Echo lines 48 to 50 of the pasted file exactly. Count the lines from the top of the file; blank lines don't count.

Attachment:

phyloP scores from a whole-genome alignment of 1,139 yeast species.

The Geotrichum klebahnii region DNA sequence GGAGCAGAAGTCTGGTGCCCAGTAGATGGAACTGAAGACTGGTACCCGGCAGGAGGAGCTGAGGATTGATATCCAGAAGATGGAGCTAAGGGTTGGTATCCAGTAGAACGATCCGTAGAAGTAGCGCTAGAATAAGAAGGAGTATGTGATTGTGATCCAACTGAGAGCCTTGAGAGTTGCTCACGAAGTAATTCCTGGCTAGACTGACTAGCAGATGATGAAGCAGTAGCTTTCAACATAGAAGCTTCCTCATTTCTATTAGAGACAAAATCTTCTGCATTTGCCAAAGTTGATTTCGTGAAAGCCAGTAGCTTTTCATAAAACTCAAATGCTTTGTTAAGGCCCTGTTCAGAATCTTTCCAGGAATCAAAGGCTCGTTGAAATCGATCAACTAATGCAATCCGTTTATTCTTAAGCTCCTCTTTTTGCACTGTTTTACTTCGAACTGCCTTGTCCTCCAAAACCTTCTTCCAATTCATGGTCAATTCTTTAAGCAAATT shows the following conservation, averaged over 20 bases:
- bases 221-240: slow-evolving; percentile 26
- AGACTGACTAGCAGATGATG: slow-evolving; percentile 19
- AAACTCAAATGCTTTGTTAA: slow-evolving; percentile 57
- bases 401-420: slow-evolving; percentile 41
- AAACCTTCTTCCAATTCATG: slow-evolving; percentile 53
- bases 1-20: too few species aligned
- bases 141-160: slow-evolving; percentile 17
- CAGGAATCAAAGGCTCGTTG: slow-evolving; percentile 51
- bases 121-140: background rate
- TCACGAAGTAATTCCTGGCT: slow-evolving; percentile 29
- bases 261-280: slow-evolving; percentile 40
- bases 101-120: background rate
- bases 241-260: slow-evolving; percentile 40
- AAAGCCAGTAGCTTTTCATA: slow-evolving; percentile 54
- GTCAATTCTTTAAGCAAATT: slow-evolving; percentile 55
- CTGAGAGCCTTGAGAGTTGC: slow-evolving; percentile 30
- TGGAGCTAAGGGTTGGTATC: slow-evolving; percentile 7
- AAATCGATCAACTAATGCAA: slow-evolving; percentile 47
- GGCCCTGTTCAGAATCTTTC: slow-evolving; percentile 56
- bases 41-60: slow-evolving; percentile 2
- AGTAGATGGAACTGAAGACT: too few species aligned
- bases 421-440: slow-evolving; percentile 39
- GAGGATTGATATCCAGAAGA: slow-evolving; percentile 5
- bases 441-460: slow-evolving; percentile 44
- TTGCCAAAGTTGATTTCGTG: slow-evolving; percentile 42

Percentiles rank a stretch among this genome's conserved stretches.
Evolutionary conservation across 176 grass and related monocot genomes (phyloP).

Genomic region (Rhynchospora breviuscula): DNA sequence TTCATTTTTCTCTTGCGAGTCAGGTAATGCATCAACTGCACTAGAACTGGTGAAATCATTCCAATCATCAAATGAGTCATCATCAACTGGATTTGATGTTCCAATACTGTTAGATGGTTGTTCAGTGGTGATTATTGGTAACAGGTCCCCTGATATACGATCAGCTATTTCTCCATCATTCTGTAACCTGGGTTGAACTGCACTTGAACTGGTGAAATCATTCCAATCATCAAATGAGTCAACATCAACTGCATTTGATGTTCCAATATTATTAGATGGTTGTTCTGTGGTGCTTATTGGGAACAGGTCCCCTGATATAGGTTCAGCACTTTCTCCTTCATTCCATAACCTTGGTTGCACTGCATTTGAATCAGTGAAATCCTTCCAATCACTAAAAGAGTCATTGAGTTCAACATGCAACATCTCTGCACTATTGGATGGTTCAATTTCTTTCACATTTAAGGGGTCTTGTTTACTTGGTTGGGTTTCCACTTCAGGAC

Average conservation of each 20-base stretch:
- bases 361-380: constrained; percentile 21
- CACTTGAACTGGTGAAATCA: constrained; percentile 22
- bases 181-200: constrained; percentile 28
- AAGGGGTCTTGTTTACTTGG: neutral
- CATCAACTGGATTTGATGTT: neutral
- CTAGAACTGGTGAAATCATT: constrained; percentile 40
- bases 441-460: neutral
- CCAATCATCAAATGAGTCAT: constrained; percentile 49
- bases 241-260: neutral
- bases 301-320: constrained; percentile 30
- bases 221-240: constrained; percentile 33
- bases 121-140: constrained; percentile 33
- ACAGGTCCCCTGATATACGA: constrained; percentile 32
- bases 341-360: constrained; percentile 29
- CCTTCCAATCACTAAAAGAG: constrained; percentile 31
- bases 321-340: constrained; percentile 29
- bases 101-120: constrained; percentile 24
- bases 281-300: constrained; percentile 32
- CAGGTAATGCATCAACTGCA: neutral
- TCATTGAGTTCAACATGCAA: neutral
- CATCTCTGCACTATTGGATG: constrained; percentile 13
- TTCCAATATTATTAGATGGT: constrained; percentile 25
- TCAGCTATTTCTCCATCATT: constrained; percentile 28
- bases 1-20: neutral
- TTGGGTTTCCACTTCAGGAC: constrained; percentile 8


- bases 101-120: constrained; percentile 24
- bases 281-300: constrained; percentile 32
- CAGGTAATGCATCAACTGCA: neutral